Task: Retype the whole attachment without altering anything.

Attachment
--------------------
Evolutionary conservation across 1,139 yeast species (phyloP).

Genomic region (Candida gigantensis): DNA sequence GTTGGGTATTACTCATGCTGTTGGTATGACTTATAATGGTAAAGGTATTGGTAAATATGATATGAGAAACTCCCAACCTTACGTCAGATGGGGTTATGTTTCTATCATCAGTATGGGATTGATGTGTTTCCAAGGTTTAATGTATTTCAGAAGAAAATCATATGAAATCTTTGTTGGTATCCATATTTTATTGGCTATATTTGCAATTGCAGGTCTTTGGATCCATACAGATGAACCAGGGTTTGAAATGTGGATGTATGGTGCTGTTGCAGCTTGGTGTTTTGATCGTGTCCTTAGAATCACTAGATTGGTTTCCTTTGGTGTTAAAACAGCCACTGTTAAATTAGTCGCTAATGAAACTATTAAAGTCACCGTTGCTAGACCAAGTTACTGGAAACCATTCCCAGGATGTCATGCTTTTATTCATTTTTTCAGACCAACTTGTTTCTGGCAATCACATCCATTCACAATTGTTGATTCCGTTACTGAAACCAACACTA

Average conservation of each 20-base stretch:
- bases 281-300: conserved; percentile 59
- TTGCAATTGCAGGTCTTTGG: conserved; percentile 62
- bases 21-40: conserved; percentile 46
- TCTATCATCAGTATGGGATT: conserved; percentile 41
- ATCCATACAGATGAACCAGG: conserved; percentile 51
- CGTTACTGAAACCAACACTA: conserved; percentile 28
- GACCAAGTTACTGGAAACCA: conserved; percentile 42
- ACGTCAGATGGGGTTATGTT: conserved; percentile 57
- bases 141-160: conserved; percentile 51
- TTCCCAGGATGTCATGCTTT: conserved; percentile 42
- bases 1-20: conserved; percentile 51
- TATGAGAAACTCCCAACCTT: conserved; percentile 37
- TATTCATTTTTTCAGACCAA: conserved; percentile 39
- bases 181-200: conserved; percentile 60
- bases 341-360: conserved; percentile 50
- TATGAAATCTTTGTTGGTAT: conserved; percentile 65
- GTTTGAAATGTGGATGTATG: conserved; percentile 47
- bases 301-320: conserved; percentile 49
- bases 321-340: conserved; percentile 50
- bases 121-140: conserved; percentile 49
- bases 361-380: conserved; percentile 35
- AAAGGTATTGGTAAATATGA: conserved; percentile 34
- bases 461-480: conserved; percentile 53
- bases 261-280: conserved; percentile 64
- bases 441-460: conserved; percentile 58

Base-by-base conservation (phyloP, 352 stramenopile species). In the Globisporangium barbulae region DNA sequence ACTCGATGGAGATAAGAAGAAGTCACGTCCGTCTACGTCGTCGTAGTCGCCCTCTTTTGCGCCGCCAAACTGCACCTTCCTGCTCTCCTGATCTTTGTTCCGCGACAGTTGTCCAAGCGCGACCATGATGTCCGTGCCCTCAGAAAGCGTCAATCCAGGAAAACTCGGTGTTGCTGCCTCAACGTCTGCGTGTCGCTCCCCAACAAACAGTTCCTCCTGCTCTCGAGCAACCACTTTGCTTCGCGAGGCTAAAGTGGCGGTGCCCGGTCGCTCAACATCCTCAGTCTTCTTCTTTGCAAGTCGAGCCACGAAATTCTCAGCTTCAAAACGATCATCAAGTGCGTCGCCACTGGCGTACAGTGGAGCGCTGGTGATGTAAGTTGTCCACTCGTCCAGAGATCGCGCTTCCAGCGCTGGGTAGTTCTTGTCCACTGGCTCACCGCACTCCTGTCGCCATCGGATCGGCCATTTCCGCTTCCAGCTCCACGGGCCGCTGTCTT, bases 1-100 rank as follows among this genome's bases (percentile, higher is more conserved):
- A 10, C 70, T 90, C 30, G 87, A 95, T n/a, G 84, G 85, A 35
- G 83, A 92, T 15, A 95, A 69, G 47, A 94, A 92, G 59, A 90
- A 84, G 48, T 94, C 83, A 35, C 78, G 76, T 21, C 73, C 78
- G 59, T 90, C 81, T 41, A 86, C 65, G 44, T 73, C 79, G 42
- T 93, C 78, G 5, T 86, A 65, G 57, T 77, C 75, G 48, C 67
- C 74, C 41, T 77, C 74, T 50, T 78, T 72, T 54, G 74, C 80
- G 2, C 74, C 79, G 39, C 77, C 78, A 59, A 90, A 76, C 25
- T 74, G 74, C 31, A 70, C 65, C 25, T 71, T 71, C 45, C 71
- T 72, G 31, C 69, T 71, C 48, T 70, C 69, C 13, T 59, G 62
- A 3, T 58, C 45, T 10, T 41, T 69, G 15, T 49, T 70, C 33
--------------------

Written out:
Evolutionary conservation across 1,139 yeast species (phyloP).

Genomic region (Candida gigantensis): DNA sequence GTTGGGTATTACTCATGCTGTTGGTATGACTTATAATGGTAAAGGTATTGGTAAATATGATATGAGAAACTCCCAACCTTACGTCAGATGGGGTTATGTTTCTATCATCAGTATGGGATTGATGTGTTTCCAAGGTTTAATGTATTTCAGAAGAAAATCATATGAAATCTTTGTTGGTATCCATATTTTATTGGCTATATTTGCAATTGCAGGTCTTTGGATCCATACAGATGAACCAGGGTTTGAAATGTGGATGTATGGTGCTGTTGCAGCTTGGTGTTTTGATCGTGTCCTTAGAATCACTAGATTGGTTTCCTTTGGTGTTAAAACAGCCACTGTTAAATTAGTCGCTAATGAAACTATTAAAGTCACCGTTGCTAGACCAAGTTACTGGAAACCATTCCCAGGATGTCATGCTTTTATTCATTTTTTCAGACCAACTTGTTTCTGGCAATCACATCCATTCACAATTGTTGATTCCGTTACTGAAACCAACACTA

Average conservation of each 20-base stretch:
- bases 281-300: conserved; percentile 59
- TTGCAATTGCAGGTCTTTGG: conserved; percentile 62
- bases 21-40: conserved; percentile 46
- TCTATCATCAGTATGGGATT: conserved; percentile 41
- ATCCATACAGATGAACCAGG: conserved; percentile 51
- CGTTACTGAAACCAACACTA: conserved; percentile 28
- GACCAAGTTACTGGAAACCA: conserved; percentile 42
- ACGTCAGATGGGGTTATGTT: conserved; percentile 57
- bases 141-160: conserved; percentile 51
- TTCCCAGGATGTCATGCTTT: conserved; percentile 42
- bases 1-20: conserved; percentile 51
- TATGAGAAACTCCCAACCTT: conserved; percentile 37
- TATTCATTTTTTCAGACCAA: conserved; percentile 39
- bases 181-200: conserved; percentile 60
- bases 341-360: conserved; percentile 50
- TATGAAATCTTTGTTGGTAT: conserved; percentile 65
- GTTTGAAATGTGGATGTATG: conserved; percentile 47
- bases 301-320: conserved; percentile 49
- bases 321-340: conserved; percentile 50
- bases 121-140: conserved; percentile 49
- bases 361-380: conserved; percentile 35
- AAAGGTATTGGTAAATATGA: conserved; percentile 34
- bases 461-480: conserved; percentile 53
- bases 261-280: conserved; percentile 64
- bases 441-460: conserved; percentile 58

Base-by-base conservation (phyloP, 352 stramenopile species). In the Globisporangium barbulae region DNA sequence ACTCGATGGAGATAAGAAGAAGTCACGTCCGTCTACGTCGTCGTAGTCGCCCTCTTTTGCGCCGCCAAACTGCACCTTCCTGCTCTCCTGATCTTTGTTCCGCGACAGTTGTCCAAGCGCGACCATGATGTCCGTGCCCTCAGAAAGCGTCAATCCAGGAAAACTCGGTGTTGCTGCCTCAACGTCTGCGTGTCGCTCCCCAACAAACAGTTCCTCCTGCTCTCGAGCAACCACTTTGCTTCGCGAGGCTAAAGTGGCGGTGCCCGGTCGCTCAACATCCTCAGTCTTCTTCTTTGCAAGTCGAGCCACGAAATTCTCAGCTTCAAAACGATCATCAAGTGCGTCGCCACTGGCGTACAGTGGAGCGCTGGTGATGTAAGTTGTCCACTCGTCCAGAGATCGCGCTTCCAGCGCTGGGTAGTTCTTGTCCACTGGCTCACCGCACTCCTGTCGCCATCGGATCGGCCATTTCCGCTTCCAGCTCCACGGGCCGCTGTCTT, bases 1-100 rank as follows among this genome's bases (percentile, higher is more conserved):
- A 10, C 70, T 90, C 30, G 87, A 95, T n/a, G 84, G 85, A 35
- G 83, A 92, T 15, A 95, A 69, G 47, A 94, A 92, G 59, A 90
- A 84, G 48, T 94, C 83, A 35, C 78, G 76, T 21, C 73, C 78
- G 59, T 90, C 81, T 41, A 86, C 65, G 44, T 73, C 79, G 42
- T 93, C 78, G 5, T 86, A 65, G 57, T 77, C 75, G 48, C 67
- C 74, C 41, T 77, C 74, T 50, T 78, T 72, T 54, G 74, C 80
- G 2, C 74, C 79, G 39, C 77, C 78, A 59, A 90, A 76, C 25
- T 74, G 74, C 31, A 70, C 65, C 25, T 71, T 71, C 45, C 71
- T 72, G 31, C 69, T 71, C 48, T 70, C 69, C 13, T 59, G 62
- A 3, T 58, C 45, T 10, T 41, T 69, G 15, T 49, T 70, C 33